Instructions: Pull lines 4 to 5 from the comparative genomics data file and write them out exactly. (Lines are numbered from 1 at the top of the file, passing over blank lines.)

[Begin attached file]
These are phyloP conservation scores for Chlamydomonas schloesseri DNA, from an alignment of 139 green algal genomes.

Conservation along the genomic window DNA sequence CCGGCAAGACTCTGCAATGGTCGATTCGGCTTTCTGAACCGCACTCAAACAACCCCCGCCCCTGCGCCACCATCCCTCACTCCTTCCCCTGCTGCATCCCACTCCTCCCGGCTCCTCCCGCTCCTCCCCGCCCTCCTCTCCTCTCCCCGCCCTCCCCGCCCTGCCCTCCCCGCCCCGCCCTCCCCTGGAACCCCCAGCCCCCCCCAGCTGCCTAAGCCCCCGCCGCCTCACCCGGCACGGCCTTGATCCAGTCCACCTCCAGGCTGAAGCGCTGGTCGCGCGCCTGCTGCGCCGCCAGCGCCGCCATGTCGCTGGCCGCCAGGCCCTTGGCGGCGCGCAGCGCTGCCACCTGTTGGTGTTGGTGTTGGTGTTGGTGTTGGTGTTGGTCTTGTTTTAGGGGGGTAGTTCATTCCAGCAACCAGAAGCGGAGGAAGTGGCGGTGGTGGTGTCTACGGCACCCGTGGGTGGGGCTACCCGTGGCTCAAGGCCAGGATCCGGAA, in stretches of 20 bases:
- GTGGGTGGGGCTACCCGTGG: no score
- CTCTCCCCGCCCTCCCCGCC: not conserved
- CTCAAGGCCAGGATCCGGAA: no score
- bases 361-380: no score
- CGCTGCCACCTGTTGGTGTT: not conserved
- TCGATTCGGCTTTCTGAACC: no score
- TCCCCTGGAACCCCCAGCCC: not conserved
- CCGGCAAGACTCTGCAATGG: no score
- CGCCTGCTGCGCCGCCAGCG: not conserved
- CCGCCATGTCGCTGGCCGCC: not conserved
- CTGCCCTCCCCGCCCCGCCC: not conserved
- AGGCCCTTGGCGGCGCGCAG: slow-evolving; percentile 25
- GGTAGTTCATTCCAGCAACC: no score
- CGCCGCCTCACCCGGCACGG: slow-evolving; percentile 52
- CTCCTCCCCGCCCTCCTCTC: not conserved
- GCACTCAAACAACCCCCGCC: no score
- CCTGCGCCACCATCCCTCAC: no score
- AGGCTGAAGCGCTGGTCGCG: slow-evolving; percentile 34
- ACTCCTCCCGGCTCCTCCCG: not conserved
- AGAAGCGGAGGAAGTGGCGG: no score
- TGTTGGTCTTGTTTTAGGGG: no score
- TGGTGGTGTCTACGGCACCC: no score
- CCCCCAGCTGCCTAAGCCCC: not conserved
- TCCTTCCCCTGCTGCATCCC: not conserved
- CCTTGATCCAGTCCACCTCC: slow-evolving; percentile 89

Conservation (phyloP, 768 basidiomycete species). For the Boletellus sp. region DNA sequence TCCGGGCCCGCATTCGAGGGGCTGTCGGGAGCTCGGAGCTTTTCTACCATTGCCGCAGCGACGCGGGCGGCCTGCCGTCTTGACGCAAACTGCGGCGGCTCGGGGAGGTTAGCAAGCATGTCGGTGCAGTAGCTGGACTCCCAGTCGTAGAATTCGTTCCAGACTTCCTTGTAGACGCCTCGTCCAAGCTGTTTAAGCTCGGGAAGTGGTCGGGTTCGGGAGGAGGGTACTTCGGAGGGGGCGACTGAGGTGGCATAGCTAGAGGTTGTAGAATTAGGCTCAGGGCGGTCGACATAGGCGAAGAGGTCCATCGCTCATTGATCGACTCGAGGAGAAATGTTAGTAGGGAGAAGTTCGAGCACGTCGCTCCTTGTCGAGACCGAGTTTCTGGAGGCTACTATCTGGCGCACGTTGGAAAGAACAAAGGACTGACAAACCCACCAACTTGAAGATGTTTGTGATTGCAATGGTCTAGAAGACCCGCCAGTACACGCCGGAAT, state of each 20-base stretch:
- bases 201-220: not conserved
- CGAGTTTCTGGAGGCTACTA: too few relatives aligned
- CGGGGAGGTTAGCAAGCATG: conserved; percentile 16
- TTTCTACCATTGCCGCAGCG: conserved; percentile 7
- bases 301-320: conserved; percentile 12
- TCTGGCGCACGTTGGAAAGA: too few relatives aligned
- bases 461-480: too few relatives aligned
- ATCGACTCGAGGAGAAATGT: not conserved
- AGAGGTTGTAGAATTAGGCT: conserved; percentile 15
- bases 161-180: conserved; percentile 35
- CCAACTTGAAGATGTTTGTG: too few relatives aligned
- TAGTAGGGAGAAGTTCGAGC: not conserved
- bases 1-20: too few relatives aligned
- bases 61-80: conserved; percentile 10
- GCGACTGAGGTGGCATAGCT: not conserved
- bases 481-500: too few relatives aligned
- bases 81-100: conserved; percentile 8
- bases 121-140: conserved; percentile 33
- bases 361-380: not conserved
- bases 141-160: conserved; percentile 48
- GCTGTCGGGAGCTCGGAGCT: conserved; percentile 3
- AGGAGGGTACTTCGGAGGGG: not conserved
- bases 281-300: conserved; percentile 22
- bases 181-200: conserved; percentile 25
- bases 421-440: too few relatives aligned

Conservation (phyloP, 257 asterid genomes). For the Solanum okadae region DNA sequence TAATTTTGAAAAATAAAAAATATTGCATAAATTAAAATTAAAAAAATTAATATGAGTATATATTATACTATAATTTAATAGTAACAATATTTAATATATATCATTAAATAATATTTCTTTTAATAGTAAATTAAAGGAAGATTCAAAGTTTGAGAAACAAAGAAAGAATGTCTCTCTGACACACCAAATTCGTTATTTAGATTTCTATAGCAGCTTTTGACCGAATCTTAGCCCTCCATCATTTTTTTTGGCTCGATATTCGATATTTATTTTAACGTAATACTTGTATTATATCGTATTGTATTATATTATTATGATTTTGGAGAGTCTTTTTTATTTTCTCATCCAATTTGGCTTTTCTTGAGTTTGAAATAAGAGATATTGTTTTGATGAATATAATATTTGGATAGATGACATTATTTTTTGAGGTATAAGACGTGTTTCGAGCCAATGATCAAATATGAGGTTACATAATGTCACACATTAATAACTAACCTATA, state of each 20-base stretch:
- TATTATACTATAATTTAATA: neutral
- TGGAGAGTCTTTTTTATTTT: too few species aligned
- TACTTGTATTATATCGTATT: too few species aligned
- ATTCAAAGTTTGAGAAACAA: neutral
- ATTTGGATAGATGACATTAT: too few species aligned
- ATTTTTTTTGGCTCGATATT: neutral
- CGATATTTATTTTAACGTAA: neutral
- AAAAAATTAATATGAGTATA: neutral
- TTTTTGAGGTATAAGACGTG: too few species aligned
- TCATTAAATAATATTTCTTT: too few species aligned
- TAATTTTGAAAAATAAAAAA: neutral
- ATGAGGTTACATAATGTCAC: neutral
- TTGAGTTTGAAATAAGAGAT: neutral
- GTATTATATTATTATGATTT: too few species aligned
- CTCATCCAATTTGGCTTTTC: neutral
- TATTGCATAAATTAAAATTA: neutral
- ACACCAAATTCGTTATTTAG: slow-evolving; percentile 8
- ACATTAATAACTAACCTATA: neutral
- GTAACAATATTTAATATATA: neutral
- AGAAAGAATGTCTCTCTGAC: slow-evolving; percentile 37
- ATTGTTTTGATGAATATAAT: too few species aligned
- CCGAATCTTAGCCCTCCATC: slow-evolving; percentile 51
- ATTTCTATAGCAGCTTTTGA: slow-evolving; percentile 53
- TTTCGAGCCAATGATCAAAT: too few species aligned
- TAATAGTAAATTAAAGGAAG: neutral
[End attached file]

- CTCTCCCCGCCCTCCCCGCC: not conserved
- CTCAAGGCCAGGATCCGGAA: no score